Individual Patient Data Meta-analysis of Drug-eluting Versus Bare-metal Stents for Percutaneous Coronary Intervention in Chronic Versus Acute Coronary Syndromes
Piccolo R., Bonaa KH., Efthimiou O., Varenne O., Baldo A., Urban P., Kaiser C., de Belder A., Lemos PA., Wilsgaard T., Reifart J., Ribeiro EE., Serruys PW., Byrne RA., de la Torre Hernandez JM., Esposito G., Wijns W., Jüni P., Windecker S., Valgimigli M.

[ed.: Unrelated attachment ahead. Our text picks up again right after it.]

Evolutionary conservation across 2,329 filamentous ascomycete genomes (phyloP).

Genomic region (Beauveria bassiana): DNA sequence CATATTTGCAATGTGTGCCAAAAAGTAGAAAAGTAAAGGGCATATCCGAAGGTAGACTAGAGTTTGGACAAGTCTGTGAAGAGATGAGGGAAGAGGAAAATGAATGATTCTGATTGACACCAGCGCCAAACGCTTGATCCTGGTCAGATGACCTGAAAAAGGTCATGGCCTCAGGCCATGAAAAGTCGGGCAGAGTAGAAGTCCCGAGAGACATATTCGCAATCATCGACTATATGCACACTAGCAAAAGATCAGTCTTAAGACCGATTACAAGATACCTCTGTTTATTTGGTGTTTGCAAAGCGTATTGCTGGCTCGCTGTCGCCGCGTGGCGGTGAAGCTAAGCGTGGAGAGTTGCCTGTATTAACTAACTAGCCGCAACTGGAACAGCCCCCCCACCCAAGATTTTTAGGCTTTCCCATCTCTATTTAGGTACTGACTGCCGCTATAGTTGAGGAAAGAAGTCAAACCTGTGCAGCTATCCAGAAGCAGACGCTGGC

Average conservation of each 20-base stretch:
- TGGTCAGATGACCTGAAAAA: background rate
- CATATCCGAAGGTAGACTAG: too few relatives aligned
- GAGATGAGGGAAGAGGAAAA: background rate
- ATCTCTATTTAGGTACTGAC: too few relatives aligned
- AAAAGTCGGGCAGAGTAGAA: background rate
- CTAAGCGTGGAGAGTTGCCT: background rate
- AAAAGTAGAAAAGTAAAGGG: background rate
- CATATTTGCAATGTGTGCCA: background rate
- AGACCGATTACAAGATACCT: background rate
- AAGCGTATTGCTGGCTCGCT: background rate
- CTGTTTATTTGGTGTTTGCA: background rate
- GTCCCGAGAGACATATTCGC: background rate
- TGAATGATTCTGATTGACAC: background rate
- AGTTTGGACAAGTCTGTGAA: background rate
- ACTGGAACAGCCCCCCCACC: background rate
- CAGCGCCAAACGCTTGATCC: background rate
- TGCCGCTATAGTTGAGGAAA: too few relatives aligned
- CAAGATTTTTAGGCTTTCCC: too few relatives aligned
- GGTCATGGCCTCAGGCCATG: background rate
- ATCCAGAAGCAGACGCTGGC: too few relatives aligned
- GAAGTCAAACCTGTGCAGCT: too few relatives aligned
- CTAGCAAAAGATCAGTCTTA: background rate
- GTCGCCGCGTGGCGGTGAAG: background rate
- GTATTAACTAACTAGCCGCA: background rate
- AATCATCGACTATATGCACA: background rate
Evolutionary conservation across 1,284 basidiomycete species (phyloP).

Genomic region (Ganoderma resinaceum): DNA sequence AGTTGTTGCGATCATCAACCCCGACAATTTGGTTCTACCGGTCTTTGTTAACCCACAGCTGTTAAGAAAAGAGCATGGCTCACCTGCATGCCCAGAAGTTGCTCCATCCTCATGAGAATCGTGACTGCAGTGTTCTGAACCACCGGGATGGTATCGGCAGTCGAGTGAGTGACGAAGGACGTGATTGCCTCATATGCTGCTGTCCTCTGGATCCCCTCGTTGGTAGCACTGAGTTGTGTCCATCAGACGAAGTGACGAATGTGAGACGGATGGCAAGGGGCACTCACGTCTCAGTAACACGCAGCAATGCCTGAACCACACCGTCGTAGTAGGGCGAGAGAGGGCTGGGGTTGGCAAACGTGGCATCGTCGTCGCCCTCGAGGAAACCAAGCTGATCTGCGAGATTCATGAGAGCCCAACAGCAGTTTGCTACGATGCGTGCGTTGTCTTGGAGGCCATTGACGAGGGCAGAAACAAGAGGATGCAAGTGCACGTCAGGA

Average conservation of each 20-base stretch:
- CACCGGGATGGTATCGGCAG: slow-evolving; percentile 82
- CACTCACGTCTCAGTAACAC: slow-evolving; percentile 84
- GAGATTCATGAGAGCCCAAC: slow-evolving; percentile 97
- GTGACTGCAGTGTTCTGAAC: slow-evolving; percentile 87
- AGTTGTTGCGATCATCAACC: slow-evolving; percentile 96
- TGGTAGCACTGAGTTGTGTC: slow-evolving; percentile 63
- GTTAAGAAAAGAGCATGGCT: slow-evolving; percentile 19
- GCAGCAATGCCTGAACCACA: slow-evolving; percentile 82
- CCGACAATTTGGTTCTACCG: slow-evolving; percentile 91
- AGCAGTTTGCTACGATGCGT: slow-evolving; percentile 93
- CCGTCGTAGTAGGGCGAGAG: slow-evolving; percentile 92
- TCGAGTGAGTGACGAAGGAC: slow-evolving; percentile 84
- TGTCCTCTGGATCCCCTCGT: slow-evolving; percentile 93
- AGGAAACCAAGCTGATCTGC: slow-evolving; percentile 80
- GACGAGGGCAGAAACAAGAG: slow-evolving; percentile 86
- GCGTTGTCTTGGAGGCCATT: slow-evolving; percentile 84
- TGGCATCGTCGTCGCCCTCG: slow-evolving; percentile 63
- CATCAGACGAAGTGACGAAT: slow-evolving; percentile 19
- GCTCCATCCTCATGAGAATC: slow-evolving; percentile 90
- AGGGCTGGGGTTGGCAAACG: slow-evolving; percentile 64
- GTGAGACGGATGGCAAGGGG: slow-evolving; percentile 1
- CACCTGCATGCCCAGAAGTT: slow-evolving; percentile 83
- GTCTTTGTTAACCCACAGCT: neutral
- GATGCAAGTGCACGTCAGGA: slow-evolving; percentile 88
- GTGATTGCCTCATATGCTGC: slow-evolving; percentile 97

New-generation drug-eluting stents (DES) strongly reduce restenosis and repeat revascularization compared with bare-metal stents (BMS) for percutaneous coronary intervention. There is residual uncertainty as to whether other prognostically relevant outcomes are affected by DES versus BMS concerning initial presentation (chronic coronary syndrome [CCS] vs acute coronary syndrome [ACS]). We performed an individual patient data meta-analysis of randomized trials comparing new-generation DES versus BMS (CRD42017060520). The primary outcome was the composite of cardiac death or myocardial infarction (MI). Outcomes were examined at maximum follow-up and with a 1-year landmark. Risk estimates are expressed as hazard ratio (HR) with 95% confidence interval (CI). A total of 22,319 patients were included across 14 trials; 7,691 patients (34.5%) with CCS and 14,628 patients (65.5%) with ACS. We found evidence that new-generation DES versus BMS consistently reduced the risk of cardiac death or MI in both patients with CCS (HR 0.83, 95% CI 0.70 to 0.98, p <0.001) and ACS (HR 0.83, 95% CI 0.75 to 0.92, p <0.001) (p-interaction = 0.931). This benefit was mainly driven by a similar reduction in the risk of MI (p-interaction = 0.898) for both subsets (HRCCS 0.80, 95% CI 0.65 to 0.97; HRACS 0.79, 95% CI 0.70 to 0.89). In CCS and ACS, we found a time-dependent treatment effect, with the benefit from DES accumulating during 1-year follow-up, without offsetting effects after that. In conclusion, patients with CCS were slightly underrepresented in comparative clinical trials. Still, they benefited similarly to patients with ACS from new-generation DES instead of BMS with a sustained reduction of cardiac death or MI because of lower event rates within 1 year.